To prepare for this fall's Best of Dallas® 2014 issue, we're counting down (in no particular order) our 100 Favorite Dishes. If there's a dish you think we need to try, leave it in the comments, or email me.
I've consumed and written about the ramen at Tei-An a number of times over the past three years, and while I've slurped elsewhere around town, I've yet to find a better bowl. Chef Teiichi Sakurai's Tonkotsu-style broth has a richness and depth of flavor that's unparalleled in most other soups in Dallas.
What's more is the ramen at Tei-An is constantly evolving. Just last week I got a tip about spring onion ramen, and by the time I arrived the menu offered ramp ramen, and by the time my bowl landed on the table, my waitress told me I'd received the very last one.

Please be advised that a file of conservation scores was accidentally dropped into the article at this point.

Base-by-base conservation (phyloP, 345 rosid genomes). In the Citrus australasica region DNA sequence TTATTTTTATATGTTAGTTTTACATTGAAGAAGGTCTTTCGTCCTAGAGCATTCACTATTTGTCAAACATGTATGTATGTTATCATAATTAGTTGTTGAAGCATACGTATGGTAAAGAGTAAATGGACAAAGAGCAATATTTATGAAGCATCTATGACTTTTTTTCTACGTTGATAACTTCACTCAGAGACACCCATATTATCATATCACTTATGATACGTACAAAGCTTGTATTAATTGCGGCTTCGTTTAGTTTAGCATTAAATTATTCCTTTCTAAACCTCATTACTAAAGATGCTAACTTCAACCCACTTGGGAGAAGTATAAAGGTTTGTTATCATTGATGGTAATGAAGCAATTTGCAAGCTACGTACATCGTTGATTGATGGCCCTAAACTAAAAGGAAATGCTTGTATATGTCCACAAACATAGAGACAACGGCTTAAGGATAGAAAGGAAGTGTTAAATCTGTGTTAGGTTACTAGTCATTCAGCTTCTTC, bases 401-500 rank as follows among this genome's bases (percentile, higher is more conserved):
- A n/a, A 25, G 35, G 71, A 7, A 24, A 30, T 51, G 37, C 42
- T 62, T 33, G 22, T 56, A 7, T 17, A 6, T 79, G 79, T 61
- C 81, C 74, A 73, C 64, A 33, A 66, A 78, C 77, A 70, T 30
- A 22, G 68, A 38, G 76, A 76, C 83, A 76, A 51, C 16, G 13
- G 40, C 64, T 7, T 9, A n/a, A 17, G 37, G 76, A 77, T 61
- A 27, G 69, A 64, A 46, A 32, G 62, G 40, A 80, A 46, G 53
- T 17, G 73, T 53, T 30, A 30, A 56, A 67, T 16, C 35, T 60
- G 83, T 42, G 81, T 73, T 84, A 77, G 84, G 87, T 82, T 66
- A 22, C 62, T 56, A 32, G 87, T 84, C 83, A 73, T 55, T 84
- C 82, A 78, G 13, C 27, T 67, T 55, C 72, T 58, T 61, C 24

Too bad for you.
Don't pout. I'm sure something new will take the ramp ramen's place. After all, Sakurai is preparing to open a ramen restaurant in Oak Cliff. And even if there isn't a special bowl waiting for you, the tonkotsu is good enough to make you come back on its own.
And you should come back. At $10, and served with a little seafood salad sushi, this bowl is one of the best values you can find to fill your lunch hour, and fill your soul. Look at all those suckers eating 7-Eleven sandwiches in the courtyard outside while you burn your tongue with ladled broth, and whiplash your face with the broth from a 1,000 squiggling noodles. Life's too short for thoughtless lunches.
No. 100: Pastrami Egg Rolls at Blind Butcher No. 99: Chicken-fried Steak at Tom's Burgers and Grill No. 98: Pasta with Uni Butter at Nonna No. 97: Camarón en Agua Chile at La Palapas No. 96: The Wings at Lakewood Landing No. 94: Chicken Kebab at Afrah No. 93: Trompo Tacos at Bachman Lake No. 92: Fish and Chips at 20 Feet No. 91: Canelés at Village Baking Co. No. 90: Banh Mi from La Me No. 88: The Burgers at Off-Site Kitchen No. 87: The White Album at Spoon
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